So I was at Hebrew Academy again this morning, this time to do a workshop on setting. We spent the first half hour on theory. I explained how setting is a way of taking your reader with you -- transporting your reader to another time and place. I also talked about the importance of selecting sensory details in order to create an overall mood or impression -- and we looked at several YA authors' use of setting in their books.
After that, the students went to work -- producing some surprisingly excellent stuff, considering they only had about 20 minutes (we used the last 10 minutes for reading out loud). Danielle is working on a story about a German Jewish family forced to share their home at the start of the Holocaust. Danielle's narrator explains that her "older brother slept on the floor next to the armoire" and that she and her parents are "all squished into one bed." In these phrases, Danielle manages to transport us -- showing she's understood the use of setting.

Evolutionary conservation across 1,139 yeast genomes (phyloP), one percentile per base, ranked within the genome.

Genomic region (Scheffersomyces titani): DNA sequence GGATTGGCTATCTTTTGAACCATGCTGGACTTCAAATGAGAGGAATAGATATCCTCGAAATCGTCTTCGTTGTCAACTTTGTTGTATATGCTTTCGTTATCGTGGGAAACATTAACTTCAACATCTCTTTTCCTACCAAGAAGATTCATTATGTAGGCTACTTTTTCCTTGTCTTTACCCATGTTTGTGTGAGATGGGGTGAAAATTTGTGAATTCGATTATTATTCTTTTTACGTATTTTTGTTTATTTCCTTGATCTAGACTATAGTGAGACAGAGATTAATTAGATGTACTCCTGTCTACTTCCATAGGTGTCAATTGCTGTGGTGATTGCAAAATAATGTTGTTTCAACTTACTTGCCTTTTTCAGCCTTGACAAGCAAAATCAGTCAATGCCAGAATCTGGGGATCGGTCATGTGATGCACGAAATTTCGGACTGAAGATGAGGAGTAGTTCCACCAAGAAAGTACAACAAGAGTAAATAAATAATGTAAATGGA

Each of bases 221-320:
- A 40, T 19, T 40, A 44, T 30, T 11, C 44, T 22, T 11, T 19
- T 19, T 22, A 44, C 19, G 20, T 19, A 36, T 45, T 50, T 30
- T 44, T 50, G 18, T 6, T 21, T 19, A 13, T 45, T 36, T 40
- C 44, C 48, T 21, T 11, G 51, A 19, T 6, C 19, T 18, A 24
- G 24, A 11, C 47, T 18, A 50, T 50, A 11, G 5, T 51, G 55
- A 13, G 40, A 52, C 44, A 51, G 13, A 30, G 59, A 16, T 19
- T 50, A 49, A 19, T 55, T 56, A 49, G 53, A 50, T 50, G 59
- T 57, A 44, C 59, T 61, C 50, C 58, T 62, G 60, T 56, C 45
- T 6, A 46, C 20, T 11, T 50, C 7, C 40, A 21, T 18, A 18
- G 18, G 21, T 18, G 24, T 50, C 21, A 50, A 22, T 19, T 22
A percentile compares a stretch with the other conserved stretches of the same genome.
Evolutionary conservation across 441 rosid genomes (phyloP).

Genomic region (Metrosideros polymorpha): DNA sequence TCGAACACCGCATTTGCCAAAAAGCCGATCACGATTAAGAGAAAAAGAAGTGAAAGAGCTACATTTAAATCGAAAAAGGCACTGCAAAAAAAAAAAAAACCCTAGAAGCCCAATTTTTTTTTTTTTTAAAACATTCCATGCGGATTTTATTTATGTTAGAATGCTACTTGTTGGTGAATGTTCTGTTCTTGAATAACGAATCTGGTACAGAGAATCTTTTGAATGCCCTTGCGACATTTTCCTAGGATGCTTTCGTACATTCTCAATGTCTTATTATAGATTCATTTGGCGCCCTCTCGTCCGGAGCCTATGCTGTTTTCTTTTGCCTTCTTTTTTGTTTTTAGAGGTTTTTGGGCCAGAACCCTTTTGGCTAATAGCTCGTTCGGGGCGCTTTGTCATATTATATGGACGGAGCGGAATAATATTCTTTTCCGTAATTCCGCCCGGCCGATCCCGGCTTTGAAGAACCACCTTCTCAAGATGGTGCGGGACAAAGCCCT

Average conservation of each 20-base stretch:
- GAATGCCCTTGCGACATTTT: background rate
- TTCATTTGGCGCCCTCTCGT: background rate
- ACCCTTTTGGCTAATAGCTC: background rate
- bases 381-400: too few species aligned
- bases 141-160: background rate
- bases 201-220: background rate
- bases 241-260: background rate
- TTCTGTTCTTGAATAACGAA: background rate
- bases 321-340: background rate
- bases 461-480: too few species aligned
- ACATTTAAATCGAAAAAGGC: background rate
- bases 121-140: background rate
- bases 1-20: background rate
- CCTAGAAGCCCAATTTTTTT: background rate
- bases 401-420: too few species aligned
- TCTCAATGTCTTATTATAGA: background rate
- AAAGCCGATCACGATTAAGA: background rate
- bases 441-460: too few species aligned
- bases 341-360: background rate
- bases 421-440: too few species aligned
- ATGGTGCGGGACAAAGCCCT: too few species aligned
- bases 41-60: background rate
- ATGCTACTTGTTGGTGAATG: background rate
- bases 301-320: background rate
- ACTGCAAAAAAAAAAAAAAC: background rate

While the others were writing, Charlie came over to show me his work. He warned me, "It's not done." Of course, I thought this was very deep! "Not done means Charlie's piece is a work in progress -- like all good writing. I told the students how my YA book On the Game went to seven (count 'em -- seven!) before it was ready!
And -- on a lighter note -- Shira (creator of Penelope Prune, whom you may remember from a previous blog entry), told me a joke on English teachers. Here goes:
John says, "I is...."
His teacher interrupts him, saying, "No, it's 'I am!'"
"Okay," John says, "I am the ninth letter of the alphabet!"
The moral of that is -- sometimes even English teachers make mistakes! Have a great day wherever you are!